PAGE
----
Casper is an important tool in Brayden's therapy at Scottish Rite.
ATLANTA, Ga.-- A squeal of infectious laughter spills into the hall outside the physical therapy gym at Children's Healthcare of Atlanta Scottish Rite. It's coming from a three-year old boy with a shaved head and shaky legs.
Brayden Martin hasn't laughed like this since he was diagnosed with a brain tumor seven months ago.
"He's so happy," Jonathan Martin whispers to his wife, Maranda as they watch. That's the magic of Casper.
Most therapy dogs come to a hospital once or twice a week. Casper is different. "I'd say that," Occupational Therapist Julie Hagar says. "He has his own name badge!"
He is a fully-certified full-time member of the Children's Healthcare of Atlanta team. Every night, he goes home with volunteer manager, Lisa Kinsel. "I think he has changed a lot of people's ideas about animal-assisted therapy. And we're learning more and more everyday about what types of things he can be utilized for," Kinsel says. "He's now part of the team for healthcare providers here."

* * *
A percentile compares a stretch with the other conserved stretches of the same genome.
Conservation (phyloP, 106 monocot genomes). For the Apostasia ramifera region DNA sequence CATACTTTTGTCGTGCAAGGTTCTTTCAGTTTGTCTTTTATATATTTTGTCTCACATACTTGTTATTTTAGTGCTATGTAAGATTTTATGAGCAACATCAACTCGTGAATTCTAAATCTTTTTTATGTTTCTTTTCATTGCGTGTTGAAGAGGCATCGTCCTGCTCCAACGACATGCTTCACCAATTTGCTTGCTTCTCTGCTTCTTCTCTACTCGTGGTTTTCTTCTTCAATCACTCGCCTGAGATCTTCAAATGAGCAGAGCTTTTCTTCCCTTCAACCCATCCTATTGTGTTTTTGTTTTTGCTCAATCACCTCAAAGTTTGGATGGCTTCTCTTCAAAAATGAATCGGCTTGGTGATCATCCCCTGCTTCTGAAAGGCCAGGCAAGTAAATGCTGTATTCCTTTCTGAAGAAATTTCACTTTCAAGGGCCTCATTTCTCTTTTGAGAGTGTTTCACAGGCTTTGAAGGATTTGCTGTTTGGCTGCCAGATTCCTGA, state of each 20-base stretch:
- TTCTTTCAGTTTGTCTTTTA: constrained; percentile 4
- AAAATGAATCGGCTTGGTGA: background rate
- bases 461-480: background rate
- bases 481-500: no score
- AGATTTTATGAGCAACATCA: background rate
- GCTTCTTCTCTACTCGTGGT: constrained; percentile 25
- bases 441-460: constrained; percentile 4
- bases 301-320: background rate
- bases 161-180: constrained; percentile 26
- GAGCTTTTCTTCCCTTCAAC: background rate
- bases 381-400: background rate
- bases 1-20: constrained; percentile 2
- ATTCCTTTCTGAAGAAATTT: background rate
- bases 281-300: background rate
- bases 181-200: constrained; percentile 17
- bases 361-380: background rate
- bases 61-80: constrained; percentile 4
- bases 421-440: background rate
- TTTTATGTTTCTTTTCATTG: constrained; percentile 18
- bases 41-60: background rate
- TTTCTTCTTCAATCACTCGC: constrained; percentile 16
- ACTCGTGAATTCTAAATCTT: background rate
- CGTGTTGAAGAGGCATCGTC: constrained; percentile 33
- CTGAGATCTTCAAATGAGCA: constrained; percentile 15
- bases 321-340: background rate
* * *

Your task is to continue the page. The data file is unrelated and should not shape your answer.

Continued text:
Because Casper is here Monday through Friday, he is on-call. When doctors, therapists, or nurses have a patient that needs him, they call Lisa. They use him because he works.
Nine-year-old Trinity in radiology was crying when we walked in. As soon as Casper walks through the door, she looks up, curious. She buries her hands and her feet in fur, and again, Casper works his magic.
"You have to build in an extra thirty minutes to get anywhere," Lisa explains.
Heads pop out of doors and nurses confide, "I have another one." One visit turns into five. Fears replaced with smiles.
Back in that therapy gym, he is a tool. He helps Brayden re-learn to talk, walk, and stretch. "We use Casper as a distraction. Brayden was standing and tossing the ball and not really realizing he was standing because he was having so much fun," Hagar says.
It's what Casper does best: he makes you forget what you can't do.